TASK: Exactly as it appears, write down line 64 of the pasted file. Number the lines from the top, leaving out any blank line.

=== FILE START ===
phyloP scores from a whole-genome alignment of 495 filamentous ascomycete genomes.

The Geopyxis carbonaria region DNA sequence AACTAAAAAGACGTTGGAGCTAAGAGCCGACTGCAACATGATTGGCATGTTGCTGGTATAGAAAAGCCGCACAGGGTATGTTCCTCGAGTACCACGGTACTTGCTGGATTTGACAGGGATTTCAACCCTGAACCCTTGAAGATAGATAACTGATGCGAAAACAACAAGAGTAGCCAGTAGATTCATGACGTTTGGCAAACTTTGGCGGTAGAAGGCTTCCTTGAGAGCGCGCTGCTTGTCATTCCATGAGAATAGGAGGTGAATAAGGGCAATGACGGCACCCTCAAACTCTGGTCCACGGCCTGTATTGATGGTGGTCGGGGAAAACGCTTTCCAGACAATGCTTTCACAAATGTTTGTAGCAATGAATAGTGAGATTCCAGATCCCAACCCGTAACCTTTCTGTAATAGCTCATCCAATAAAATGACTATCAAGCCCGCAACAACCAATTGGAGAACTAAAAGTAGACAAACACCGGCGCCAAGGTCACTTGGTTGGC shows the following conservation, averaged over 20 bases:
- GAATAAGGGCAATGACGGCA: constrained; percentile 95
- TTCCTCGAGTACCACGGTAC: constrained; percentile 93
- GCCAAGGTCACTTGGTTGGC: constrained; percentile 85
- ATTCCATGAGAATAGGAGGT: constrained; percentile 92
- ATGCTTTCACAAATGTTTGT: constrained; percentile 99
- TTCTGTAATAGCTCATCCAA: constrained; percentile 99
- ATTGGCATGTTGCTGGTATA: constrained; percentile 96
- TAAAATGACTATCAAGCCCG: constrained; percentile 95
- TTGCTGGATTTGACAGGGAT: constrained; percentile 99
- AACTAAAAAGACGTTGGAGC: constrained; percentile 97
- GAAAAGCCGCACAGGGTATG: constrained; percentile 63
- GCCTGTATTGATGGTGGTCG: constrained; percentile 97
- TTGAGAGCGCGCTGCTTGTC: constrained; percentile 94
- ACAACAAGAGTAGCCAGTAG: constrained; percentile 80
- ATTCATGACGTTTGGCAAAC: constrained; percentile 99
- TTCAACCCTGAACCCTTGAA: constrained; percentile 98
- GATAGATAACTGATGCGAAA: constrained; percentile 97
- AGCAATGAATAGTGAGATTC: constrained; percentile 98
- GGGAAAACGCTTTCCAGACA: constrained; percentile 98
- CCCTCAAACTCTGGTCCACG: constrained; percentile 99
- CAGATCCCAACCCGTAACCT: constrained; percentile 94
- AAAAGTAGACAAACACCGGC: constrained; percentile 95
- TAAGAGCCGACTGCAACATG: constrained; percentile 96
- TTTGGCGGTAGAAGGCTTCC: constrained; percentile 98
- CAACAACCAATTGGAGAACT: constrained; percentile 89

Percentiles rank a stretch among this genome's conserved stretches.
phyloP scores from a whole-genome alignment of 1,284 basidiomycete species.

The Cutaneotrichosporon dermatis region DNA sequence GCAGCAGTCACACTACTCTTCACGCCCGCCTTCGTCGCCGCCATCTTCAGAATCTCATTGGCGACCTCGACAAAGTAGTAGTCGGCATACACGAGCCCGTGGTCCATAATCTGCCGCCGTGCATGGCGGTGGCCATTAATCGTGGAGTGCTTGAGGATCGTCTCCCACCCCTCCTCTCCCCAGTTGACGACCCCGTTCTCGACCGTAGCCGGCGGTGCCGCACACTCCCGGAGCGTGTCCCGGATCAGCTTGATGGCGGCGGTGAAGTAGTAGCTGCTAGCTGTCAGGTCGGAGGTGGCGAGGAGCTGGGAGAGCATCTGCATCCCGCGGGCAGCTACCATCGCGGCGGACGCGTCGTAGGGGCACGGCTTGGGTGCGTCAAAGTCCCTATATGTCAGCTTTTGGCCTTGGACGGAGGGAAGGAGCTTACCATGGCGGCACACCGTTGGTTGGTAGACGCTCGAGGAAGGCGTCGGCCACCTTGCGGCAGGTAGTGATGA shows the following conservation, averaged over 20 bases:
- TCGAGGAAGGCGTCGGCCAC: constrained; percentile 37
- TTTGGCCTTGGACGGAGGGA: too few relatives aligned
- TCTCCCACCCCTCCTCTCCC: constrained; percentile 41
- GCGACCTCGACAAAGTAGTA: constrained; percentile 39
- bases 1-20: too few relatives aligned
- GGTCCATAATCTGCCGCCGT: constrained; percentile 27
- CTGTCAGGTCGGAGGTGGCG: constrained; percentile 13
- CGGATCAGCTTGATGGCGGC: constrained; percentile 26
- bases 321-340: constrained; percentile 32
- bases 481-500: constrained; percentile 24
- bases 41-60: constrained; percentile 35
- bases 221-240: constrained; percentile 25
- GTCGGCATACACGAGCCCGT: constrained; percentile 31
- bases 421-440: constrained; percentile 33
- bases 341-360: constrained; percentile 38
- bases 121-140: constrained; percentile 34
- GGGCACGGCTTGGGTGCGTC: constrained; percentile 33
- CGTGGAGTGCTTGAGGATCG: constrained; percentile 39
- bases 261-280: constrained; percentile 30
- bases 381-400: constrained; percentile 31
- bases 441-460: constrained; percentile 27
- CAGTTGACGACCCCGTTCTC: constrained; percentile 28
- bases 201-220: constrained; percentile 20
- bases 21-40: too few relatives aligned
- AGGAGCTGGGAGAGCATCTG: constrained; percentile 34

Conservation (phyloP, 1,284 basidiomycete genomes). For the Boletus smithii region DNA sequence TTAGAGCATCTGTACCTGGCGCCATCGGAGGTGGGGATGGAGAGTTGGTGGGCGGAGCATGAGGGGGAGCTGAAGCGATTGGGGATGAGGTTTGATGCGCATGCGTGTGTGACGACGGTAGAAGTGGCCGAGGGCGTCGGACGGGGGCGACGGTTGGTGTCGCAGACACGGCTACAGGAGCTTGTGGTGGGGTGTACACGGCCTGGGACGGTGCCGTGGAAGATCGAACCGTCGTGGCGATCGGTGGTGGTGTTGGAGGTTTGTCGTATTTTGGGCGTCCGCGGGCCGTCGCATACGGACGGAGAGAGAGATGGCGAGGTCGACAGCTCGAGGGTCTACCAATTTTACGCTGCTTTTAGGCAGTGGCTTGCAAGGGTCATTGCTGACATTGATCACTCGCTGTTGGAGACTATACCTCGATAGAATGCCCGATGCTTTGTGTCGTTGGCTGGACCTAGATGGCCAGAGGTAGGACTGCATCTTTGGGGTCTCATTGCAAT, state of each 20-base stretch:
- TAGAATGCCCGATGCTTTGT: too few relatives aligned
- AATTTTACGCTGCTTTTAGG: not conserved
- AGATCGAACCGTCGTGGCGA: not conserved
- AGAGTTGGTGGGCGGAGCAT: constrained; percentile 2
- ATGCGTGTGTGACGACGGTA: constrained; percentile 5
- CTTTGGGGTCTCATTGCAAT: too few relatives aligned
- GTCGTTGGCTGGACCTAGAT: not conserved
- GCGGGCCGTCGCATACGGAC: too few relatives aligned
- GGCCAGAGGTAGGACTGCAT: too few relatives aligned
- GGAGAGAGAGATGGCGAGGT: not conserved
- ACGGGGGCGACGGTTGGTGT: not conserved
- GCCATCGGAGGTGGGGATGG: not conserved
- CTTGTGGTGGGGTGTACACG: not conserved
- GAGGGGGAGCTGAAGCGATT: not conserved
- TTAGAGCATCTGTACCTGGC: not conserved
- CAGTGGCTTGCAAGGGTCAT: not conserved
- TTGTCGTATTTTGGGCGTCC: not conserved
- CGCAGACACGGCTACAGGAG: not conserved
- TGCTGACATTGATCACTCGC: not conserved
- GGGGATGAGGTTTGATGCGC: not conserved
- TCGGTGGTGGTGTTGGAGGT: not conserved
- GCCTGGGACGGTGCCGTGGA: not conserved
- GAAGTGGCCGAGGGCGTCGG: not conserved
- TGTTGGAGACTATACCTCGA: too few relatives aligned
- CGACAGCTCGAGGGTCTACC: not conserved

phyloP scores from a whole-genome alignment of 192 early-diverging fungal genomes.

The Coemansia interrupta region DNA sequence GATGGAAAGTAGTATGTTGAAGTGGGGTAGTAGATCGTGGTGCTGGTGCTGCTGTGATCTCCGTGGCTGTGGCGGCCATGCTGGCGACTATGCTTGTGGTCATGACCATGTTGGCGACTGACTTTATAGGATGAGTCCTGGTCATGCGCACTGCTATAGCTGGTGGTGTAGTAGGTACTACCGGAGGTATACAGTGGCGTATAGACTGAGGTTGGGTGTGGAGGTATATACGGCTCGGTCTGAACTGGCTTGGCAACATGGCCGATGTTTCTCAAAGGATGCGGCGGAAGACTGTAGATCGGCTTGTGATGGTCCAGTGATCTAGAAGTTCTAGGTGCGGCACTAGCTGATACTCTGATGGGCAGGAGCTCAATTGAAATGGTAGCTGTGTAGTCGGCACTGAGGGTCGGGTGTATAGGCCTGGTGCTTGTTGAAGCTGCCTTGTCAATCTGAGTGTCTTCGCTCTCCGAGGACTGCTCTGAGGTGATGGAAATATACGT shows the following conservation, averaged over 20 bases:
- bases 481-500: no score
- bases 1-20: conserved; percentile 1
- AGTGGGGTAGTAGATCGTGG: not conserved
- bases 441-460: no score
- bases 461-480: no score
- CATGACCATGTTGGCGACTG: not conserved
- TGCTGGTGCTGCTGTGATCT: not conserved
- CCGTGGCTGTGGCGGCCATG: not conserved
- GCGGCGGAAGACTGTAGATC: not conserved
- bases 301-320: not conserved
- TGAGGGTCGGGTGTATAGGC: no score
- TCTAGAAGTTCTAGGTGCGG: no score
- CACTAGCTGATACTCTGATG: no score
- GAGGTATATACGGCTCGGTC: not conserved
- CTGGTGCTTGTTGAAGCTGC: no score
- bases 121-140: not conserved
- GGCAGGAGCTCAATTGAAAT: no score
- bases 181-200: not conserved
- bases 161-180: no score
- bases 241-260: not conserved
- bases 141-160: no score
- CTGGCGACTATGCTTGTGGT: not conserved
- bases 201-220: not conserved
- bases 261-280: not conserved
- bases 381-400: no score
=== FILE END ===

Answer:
- GCGGGCCGTCGCATACGGAC: too few relatives aligned